Hello everyone

Sorry about the delay. Before we get into the big day at Rosehill, here are a few from around the the rest of the big island that most of us live on.


7.4. Show A Star

8.3. Under the Louvre – 5th best of the day


1.1. Alcobro

3.8. The Grey Flash

6.6. The Messina Nymph – 4th best of the day


2.1. Perplexity

6.3. Aimee – She will win this week


1.5. Mjolnir

6.1. Najoom – Best of the day


It is a great day of racing at Rosehill on Saturday so why not have a crack at the entire card. Here we go.

Race 1.

Winner – 10. Street Rapper. This colt won over a very similar distance to this recently although that race was in lesser grade. He will have taken great benefit from said win and the fact that he was strong at the end of the 1350m will see him being hard to get past here at the 1400m

Hardest to beat – 6. Italy. Good form around the likes of Speak Fondy and she seems honest and is always hard to get past.

Best longshot – 8. Lighthouse Keeper. The Hawkes camp are very buoyant about this runner. He seems over the odds after a good run on debut.

Race 2.

Winner – 8. Medcaut. Although he is looking for further, there is no doubt this runner will be fit and will fly first up. He has a good first up record and this is hardly an All-Aged Stakes. Class will take him a long way.

Hardest to beat – 7. Frespanol. After a good last preparation, this gelding is ready to fire fresh. He is two from four first up and will be hard to beat.

Best longshot – 9. All Cerise. His mare has won second up in the past. She will enjoy the 1400m and will be strong to the line.

Race 3.

Winner – 6. Excess Knowledge. At Kembla Grange this entire was brilliant over a very unsuitable distance. His last 400m was breathtaking and the way he took the ground off some good horses late will see him again being very hard to hold out.

Hardest to beat – 2. Leebaz. This boy almost won this race last year but was just pulled in late by Weary. He likes running second up and he no doubt will be very hard to beat.

Best longshot – 5. Malice. This horse is a winner. He will be looking for much further but he is a winner first up and he won’t give up without a fight.

Race 4.

Winner – 1. Catkins. She seems the logical choice. She never runs a bad race and really, she usually wins. She is in career best form and she is a special for mine. Maybe the Doncaster next week also should she win this in style. 2nd best of the day.

Hardest to beat – 10. Amanpour. This mare has a stunning second up record. She is at huge odds, but she appears all set for a good run. Madam Gangster will in turn be hard to beat also, but this mare looks the value.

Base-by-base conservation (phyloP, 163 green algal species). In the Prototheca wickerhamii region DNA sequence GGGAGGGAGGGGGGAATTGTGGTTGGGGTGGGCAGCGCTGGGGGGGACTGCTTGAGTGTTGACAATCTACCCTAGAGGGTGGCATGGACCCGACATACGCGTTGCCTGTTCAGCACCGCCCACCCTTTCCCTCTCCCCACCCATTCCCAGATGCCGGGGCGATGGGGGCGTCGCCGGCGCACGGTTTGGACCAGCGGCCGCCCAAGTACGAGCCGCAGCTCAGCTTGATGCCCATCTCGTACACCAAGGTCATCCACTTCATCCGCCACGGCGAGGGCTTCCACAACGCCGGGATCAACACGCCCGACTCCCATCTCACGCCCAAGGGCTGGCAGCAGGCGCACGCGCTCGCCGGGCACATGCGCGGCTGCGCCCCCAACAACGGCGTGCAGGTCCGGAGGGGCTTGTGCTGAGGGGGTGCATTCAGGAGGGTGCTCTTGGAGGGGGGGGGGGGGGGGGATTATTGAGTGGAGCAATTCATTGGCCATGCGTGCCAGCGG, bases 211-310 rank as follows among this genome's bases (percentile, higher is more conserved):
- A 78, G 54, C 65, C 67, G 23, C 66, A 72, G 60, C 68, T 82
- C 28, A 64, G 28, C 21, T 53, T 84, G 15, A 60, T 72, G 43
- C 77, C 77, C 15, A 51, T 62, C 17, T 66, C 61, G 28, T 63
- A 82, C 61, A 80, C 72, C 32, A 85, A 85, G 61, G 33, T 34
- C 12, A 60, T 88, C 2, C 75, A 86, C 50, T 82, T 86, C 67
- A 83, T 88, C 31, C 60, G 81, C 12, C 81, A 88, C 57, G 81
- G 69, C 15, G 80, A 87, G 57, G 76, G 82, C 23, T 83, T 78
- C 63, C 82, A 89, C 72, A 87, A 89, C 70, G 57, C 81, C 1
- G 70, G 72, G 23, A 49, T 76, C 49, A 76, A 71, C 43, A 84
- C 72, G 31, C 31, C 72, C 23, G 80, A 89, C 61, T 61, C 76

Best longshot – 4. Peggy Jean. Should have won last start in Melbourne and back to her home track, at 20-1 she will be sitting midfield and should she get a run she will be hard to hold out.

Race 5.

Winner – 6. Sidestep. Has trialled beautifully and is a former top liner. It looks as if he didn’t come up last time, but he did finish just 4 lengths from the guns in the Darley Classic before not enjoying the trip to Perth. He has since comeback and trialled well and he looks the best value runner on the card for mine.

Hardest to beat – 11. Ryker. Make no mistake… this gelding is very good. Gai would have wanted him in the Doncaster, but unless he wins this race, he is zero chance to get a run in the great race. He will win eventually so keep backing him on the each way basis. This time last year, he had some good form around Cosmic Endeavour.

Best longshot – 3. Rain Affair. Why not hey! You never know. He might get an easy lead, kick away and show some of his old class. He gave Atlantic Jewel a fright over this trip once before.

Race 6.

Winner – 1. First Seal. Another special. She was three wide the trip last start trying to win a race with a weight that not even More Joyous was forced to carry back in her glory days. She was a risk and she only got rolled by three inches. She is a special this week. 3rd best of the day.

Hardest to beat – 2. Set Square. Oaks winner and she might even win the Sydney Oaks also, but First Seal will be too sharp for her over 2000m.

Best longshot – 8. Adrift. A Zabeel filly that will eat the 2000m. If there are any queries on the others at the trip, then this is the filly that will be storming home.

Race 7.

Winner – 1. Protectionist. Remember this horse? He did not get warm in his first two runs, but they were over 1800m and 2000m. He is not Fiorente. He could not get close to Fiorente over 2000m but he would probably beat the now stallion over 2400m or 3200m. He is $10, he will love the trip and if he wins, we will have to take evens for the Sydney Cup.

Hardest to beat – 8. Hartnell. The Japanese horse is a risk simply because they can’t all win. He might just smash all the Aussies, but on form we have seen, Hartnell is a great chance. He will be flying home and as long as the Japanese horse (To The World) is not a champion, which he may be, then it is hard to see Hartnell not running in the top two.

Best longshot – 9. Silent Achiever. She is ticking along nicely and now we can finally get a price. She is clearly worth a bet at close to $15. She won this race last year and remember last spring? We all though she was going terribly, but then she almost won the Cox Plate. She is not going that bad.

Race 8.

Winner – 8. Caped Crusader. At just his second start this time in, this gelding smashed a decent field over 1800m. He can cruise in front and can kick hard around the turn off a hot speed. He is only going to get better and better and should he win this, he certainly can give the kiwis a fright in the Derby. He is the best each way bet of the day.